Hey guys and girls, for our test Ducati took us all the way to Imola. And I’ve been to plenty of bad-ass tracks all around the world but none like this one. As soon as you pass the stacked F40 statue (a tribute to Ferrari founder, Enzo Ferrari) you can literally feel something special. It just has some kind of aura about it. So much crazy stuff has happened here for good and bad including when F1 drivers Roland Ratzenberger and Ayrton Senna both met their unfortunate demise the same weekend in ’94, (Rest in Peace). Yet it’s an absolutely beautiful place. There’s even a soccer park and a number of old world homes and buildings right inside. It’s the stuff legends are made of.
Let’s talk about the bike for a moment. The biggest thing is the addition of the monobloc brakes. The 848 was always held back a bit by the two-piece cast brake calipers and it’s quite an upgrade. There is a substantial increase in outright stopping power and feel. This makes it that much easier to slow down and you don’t have to yank on the brake lever nearly as hard as before. This is probably the biggest improvement. Though it doesn’t have a slipper-clutch the engine has so little engine braking that you don’t really miss it. You can still back it in nice and smooth and it’s actually a lot of fun.
Inside the engine, Ducati made a host of internal changes and the top-end is more powerful than before. It’s not drastically different but you can definitely feel something extra. Although it doesn’t sound like a 500 rpm higher rev ceiling is that big of a difference, it allows you to hold a gear longer and you don’t have to shift as much which is a big plus. Bottom-end felt the same and there was just a hint more mid-range, but again top-end is the most improved.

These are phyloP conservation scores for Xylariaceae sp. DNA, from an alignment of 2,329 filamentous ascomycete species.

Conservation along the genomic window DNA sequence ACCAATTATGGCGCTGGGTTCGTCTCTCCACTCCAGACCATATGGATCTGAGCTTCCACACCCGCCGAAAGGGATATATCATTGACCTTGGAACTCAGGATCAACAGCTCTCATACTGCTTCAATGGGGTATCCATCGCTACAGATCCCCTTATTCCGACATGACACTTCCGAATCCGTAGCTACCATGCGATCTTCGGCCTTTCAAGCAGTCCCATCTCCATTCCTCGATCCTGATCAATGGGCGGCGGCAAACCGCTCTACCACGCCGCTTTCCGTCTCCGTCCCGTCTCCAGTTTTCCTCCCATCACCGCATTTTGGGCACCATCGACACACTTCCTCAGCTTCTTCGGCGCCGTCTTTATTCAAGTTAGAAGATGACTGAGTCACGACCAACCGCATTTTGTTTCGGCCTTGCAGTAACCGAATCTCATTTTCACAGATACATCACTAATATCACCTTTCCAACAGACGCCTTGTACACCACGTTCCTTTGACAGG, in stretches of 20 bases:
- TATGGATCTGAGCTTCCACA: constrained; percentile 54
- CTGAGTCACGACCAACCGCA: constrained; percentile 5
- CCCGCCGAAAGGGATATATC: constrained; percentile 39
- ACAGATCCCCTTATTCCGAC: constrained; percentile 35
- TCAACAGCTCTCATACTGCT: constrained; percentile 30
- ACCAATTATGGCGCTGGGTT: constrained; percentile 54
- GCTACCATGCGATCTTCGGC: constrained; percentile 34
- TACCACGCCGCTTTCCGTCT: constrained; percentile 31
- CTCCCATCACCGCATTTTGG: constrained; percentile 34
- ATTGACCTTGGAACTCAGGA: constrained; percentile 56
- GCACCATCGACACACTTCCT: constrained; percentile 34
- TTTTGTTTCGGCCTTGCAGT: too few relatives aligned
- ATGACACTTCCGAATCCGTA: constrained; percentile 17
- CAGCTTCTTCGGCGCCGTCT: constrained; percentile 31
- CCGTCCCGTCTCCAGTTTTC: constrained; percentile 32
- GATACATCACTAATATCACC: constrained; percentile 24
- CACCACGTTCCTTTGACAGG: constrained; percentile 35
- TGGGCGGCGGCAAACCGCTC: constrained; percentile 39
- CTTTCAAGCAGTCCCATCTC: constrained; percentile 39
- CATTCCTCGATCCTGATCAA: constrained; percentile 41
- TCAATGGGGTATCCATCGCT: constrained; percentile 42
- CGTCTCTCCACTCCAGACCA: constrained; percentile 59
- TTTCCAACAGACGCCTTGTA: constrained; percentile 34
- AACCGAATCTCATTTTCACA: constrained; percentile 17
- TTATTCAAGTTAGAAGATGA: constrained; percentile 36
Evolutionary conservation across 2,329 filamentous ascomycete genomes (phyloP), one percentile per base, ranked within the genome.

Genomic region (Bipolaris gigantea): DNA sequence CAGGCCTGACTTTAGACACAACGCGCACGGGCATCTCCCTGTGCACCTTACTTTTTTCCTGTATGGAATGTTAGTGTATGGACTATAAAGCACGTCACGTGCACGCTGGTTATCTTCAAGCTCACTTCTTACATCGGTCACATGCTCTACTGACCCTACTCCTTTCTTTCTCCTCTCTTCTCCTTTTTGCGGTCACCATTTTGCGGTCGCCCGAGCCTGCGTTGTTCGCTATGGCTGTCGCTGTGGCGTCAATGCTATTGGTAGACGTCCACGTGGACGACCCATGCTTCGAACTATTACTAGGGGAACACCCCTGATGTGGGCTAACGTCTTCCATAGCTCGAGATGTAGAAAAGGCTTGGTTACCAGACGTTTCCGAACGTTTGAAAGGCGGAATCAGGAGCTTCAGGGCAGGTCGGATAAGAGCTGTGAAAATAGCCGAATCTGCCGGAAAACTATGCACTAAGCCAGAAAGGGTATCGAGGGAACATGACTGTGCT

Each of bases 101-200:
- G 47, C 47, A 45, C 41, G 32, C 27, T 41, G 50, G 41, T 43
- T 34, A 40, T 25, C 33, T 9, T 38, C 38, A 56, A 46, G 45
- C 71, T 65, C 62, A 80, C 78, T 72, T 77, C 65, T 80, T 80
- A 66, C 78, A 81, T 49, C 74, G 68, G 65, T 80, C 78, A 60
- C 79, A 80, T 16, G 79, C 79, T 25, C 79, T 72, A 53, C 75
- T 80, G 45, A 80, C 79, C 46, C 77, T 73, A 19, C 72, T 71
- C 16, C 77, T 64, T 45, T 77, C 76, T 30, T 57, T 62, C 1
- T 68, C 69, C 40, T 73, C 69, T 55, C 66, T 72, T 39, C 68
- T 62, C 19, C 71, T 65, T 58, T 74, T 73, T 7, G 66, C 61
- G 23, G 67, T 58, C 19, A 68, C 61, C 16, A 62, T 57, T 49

Equally as impressive as the top end power boost is the Pirelli SP tires. The difference here is huge because it’s the closest thing to a race tire for the street. There was one spot on the track—Acqua Minerale—it’s a consecutive series of downhill right corners. The first one is taken at around 120 mph and the second at 70 mph. At first, the way the track looks it seems like you need to slow down for the first bend. But I saw Carlos Checa would bomb through the first corner without braking and I thought to myself “if he can do I may as well try.”
And it’s here where the trust and confidence of the Ducati’s chassis comes into play. Feel while leaned over on the side of the tire is crazy. You put so much pressure on the front end, you’d think it is going to fold but it doesn’t. I specifically remember Checa having the bike leaned over so far that it looked like his shoulder was on the ground.
It’s mind boggling how much grip and front end feel you have. You could literally push the bike right to the limit and scrub off speed by pushing the front tire. Then you’d stand it up, grab a downshift and get hard on the brakes then whip it into the next corner. From there the track goes straight up a steep hill. You flick back to the left while you’re riding a wheelie up the hill, what a blast!
Before that right hander where you plow the front, there is a downhill left where you can spin the tire all the way downhill. Again, I remember mad-man Checa burning off his tire with smoke literally pouring off it when he was in front of me. It was unreal!
Overall, it’s like the old 848 but 10% better—everywhere. The real benefit is in terms of price as the Dark Stealth EVO is actually a grand cheaper than the ’10 version 848. But then again for an extra $1000 you can have it in white with the red wheels and frame which looks gorgeous in person. It is one of the best looking Ducatis around and to get that for the same price [$13,995] as before is unbelievable. Well done Ducati!
The smooth torque-rich power pulses of the Ducati’s liquid-cooled 849cc L-Twin help the rider achieve fantastic drives off corners as Atlas demonstrates.
Ducati could have easily carried over the standard 848 for another year. Instead they pumped up engine power, increased braking performance, and elevated its handling capabilities with higher grip tires and a steering damper. But the really amazing thing is that they did it while still dropping the price by a 1000 bucks. If you’ve always wanted to experience the charismatic thrill of Ducati Superbike ownership there’s no better time than now.
The addition of an improved 848 and a couple other new middleweights can only mean one thing: We will have another episode of our annual Supersport Shootout coming up in a few months and it looks like Ducati may have closed the gap with the 848 EVO, so stay tuned…